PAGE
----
The Surprising Car Seat Facts All Parents Should Know
| 3 min read
- Going for ‘used’ is a gamble. Many parents are eager to save money with all of the items you need for a child by finding gently used gear, but you may want to think again about buying a hand-me-down seat. If a car seat has been involved in a moderate-to-severe crash, it’s no longer safe to use. The only time buying a used seat is a good idea is if you buy it from someone you trust, who can guarantee it’s never been in a wreck. You’ll also want to check that it’s not on the National Highway Traffic Safety Administration’s list of recalled child seats. Seats are updated on a regular basis; so ensure you do your homework.
- Watch out for the wiggles. Drivers are encouraged to regularly glance in the rear-view mirror, since energetic toddlers can squirm around and unlatch their car seat buckle mid-trip. If you’ve tried explaining the importance of staying buckled to your kid and that doesn’t work, there are plenty of products on the market that you can clip on over the buckles to prevent future Houdini-like escapes. One to try: Monkey Tyz, which are designed for both three- and five-point harnesses.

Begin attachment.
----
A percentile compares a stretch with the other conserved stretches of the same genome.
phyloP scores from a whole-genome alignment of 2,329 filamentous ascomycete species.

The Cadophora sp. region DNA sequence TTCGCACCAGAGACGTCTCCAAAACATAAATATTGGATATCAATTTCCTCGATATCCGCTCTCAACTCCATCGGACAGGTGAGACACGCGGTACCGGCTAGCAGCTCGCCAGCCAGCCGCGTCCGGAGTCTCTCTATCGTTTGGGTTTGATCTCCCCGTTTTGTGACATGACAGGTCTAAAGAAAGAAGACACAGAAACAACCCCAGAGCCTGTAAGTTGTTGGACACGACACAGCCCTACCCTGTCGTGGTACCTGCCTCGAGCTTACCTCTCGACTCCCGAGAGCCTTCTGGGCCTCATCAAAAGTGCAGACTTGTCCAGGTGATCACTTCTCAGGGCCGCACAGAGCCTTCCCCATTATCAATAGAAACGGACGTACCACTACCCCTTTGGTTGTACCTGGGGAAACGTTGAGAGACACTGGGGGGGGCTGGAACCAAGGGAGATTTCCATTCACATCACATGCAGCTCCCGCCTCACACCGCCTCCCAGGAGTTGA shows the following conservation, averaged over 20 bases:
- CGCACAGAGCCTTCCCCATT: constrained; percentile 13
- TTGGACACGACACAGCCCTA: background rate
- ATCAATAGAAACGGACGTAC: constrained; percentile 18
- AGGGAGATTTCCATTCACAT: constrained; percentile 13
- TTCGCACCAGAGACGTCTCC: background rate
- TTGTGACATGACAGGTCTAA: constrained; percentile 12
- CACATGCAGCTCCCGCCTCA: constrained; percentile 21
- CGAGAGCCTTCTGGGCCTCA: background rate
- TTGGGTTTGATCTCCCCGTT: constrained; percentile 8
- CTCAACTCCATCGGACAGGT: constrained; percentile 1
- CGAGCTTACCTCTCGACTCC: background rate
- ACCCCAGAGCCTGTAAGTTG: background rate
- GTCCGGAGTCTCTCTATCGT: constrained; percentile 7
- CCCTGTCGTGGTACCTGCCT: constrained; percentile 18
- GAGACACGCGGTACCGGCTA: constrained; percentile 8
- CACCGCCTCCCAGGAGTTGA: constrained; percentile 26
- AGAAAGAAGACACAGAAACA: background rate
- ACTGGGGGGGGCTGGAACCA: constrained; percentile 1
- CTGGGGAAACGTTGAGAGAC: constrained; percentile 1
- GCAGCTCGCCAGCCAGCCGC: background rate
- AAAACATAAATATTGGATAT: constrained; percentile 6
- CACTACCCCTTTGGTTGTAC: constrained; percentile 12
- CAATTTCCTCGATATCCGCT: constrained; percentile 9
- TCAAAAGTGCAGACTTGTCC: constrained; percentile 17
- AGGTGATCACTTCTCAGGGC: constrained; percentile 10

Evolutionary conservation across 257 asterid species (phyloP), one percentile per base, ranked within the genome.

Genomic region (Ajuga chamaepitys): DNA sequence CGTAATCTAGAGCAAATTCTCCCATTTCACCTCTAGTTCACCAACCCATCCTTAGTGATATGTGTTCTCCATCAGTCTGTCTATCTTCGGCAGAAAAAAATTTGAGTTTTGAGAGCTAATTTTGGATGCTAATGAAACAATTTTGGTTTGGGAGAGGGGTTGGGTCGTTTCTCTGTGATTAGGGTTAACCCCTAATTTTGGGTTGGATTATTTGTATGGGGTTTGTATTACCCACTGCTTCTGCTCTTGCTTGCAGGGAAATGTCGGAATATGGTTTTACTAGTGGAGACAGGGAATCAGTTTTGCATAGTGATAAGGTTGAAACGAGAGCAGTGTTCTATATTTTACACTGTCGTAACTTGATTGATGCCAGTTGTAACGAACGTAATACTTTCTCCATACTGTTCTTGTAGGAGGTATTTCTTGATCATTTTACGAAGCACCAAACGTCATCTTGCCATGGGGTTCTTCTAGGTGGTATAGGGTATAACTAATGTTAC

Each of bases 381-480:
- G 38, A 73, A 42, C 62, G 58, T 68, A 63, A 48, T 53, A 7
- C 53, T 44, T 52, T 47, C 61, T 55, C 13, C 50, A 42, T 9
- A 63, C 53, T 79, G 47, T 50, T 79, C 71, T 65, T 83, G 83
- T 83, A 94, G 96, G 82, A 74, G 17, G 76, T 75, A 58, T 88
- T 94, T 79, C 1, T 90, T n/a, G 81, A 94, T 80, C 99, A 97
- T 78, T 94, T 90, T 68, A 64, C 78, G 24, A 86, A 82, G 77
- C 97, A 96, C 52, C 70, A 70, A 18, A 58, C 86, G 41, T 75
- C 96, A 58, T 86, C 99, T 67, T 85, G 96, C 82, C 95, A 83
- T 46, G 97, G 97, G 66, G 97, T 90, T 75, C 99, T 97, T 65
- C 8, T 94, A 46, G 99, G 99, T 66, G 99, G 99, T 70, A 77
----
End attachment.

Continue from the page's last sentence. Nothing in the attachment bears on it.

- Learn the best harness technique. Of course you want your child to be comfortable, but you also want to ensure the harness is tight enough to keep your kid firmly in place if anything happens. You shouldn’t be able to pinch the fabric of the harness strap between your fingers. When adjusting the chest clip, ensure that it lines up with the child’s armpits. Also, don’t add on any accessories (such as back kick protectors) that didn’t come with the car seat or head positioner.
- They’re needed for air travel too! If your child is under 40 pounds, the Federal Aviation Administration strongly recommends the use of an approved Child Restraint System (CRS) or Child Harness Device (CARES). Not all automobile car seats can be used on planes (booster seats and harness vests won’t work), so adults should look for an aircraft certification label before purchasing and traveling. Bonus: Since most kids are already comfortable with their car seats, having it on board makes them more likely to sleep during the flight!
- Keep an eye on food and clothes. You don’t want your child to catch a chill, but bulky coats and scarves can bunch up around the nose and mouth, suffocating the child in the process. Fleece blankets are the safer route, working for both rear- and front-facing seats. Also, due to the angle of rear-facing seats, infants and toddlers should not be given food, as it can lodge in their throats.